January 9
In 1776, the anonymous pamphlet Common Sense raises a stir in the American and Canadian colonies. Its condemnation of Europe as a monster from which the colonials had escaped is received with enthusiasm in Canada, but shunned as overblown rhetoric in the pamphleteer's native America. The anonymous writer never surfaced again, although many believe him to be Thomas Paine, a rebel American who was executed in the brief war in the American colonies.


January 9
In 4600, choreographer Qi Baishi of the Imperial Theater is born in Panmujong, Korean Province. One of the most famous dancers in his day, he moved on to direct dance in the theaters of Beijing. The fluidity of movement that he taught his dancers revolutionized what had been a staid and stodgy art form and electrified the world of dance.


January 10
In 1779, Quebec's British governor attempts to rally what few loyalists remain in the province to the cause by issuing a call for a militia to defend the province from the Canadian nationalists. Lord Weatherby's militia is so shot through with spies that it quickly becomes of more use to the nationalists than to the British fighting to keep them down.


January 10
In 1920, the League of Nations formed in Geneva, Switzerland. The European-led organization has provided an alternative to war for over 8 decades, and has provided the framework for international trade and commerce that has made the world run so smoothly. Although the League could have been torn apart in its early days, its swift action against Japan and Germany in the 1930's proved that it was capable of providing a voice for all nations, large and small.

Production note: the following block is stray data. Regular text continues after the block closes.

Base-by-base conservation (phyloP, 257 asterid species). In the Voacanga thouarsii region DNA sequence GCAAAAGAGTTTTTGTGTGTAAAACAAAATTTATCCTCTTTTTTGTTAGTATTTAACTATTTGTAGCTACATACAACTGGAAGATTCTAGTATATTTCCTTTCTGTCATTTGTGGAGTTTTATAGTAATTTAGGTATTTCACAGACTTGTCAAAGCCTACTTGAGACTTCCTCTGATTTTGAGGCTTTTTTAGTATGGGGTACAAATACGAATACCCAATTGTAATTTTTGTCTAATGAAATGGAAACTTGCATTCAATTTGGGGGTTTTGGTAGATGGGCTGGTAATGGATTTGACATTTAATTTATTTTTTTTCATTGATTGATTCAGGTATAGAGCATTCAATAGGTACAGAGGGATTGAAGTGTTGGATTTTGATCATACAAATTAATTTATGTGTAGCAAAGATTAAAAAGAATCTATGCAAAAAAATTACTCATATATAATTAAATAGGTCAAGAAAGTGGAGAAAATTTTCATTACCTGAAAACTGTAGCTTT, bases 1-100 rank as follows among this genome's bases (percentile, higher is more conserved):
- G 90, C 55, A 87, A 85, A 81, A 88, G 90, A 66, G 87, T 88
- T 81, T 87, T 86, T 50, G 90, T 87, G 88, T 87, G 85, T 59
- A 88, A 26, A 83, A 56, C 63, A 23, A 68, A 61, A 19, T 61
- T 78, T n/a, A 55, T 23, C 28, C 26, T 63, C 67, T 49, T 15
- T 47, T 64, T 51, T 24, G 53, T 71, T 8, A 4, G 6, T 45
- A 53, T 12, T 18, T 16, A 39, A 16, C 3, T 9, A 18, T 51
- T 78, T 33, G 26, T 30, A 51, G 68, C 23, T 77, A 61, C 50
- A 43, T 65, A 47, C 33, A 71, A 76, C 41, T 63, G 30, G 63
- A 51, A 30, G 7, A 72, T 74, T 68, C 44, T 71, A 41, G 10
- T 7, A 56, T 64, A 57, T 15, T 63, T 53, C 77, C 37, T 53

January 10
In 1921, Zion City, Illinois, made smoking, drinking, and listening to jazz music mandatory for all citizens over the age of 21. The town fathers had grown very tired of Prohibitionists in their community.


January 10
In 1972, President Hubert Humphrey welcomes the last American soldiers home from Vietnam. Although the withdrawal was slow, the peace secured by President Lyndon Johnson in 1968 seemed to be holding. Humphrey had crushed his opponent in '68, former Vice-President Richard Nixon, and with America finally out of the conflict in southeast Asia, was cruising to reelection in November.


January 13
In 1969, secessionist pressures from Bretons ushered in the period known as Les Troubles. The French Government looked with envy upon Ireland, where five hundred years of sound British Governance had managed to integrate major regionalist parties in a Celtic region.


January 14
in 1925, Hiraoka Kimitake, the eloquent leader and writer responsible for the rebirth of the Samurai, was born in Tokyo. Although he was so ashamed of his writing that he used the name Yukio Mishima to disguise his work from his father, Hiraoka forged a new path in Japanese thought that revived the ancient concept of Bushido, the warrior's way. In 1970, he successfully restored the Emperor to his former place of honor and power in Japanese society, and became Emperor Hirohito's Prime Minister.


January 17
In 1776, the defeated General George Washington is astonished by the generous final settlement terms being offered to from King George IV at Buckingham Place. Prepared for the humiliation of crushing terms for the vanquished republicans in the Colonies, rather King George IV proposes a genuine partnership for Anglo-America based on local representation and self-governing taxation. 'No victors, no vanquished' chips in his shadowy adviser Ernest Shackleton by way of explanation.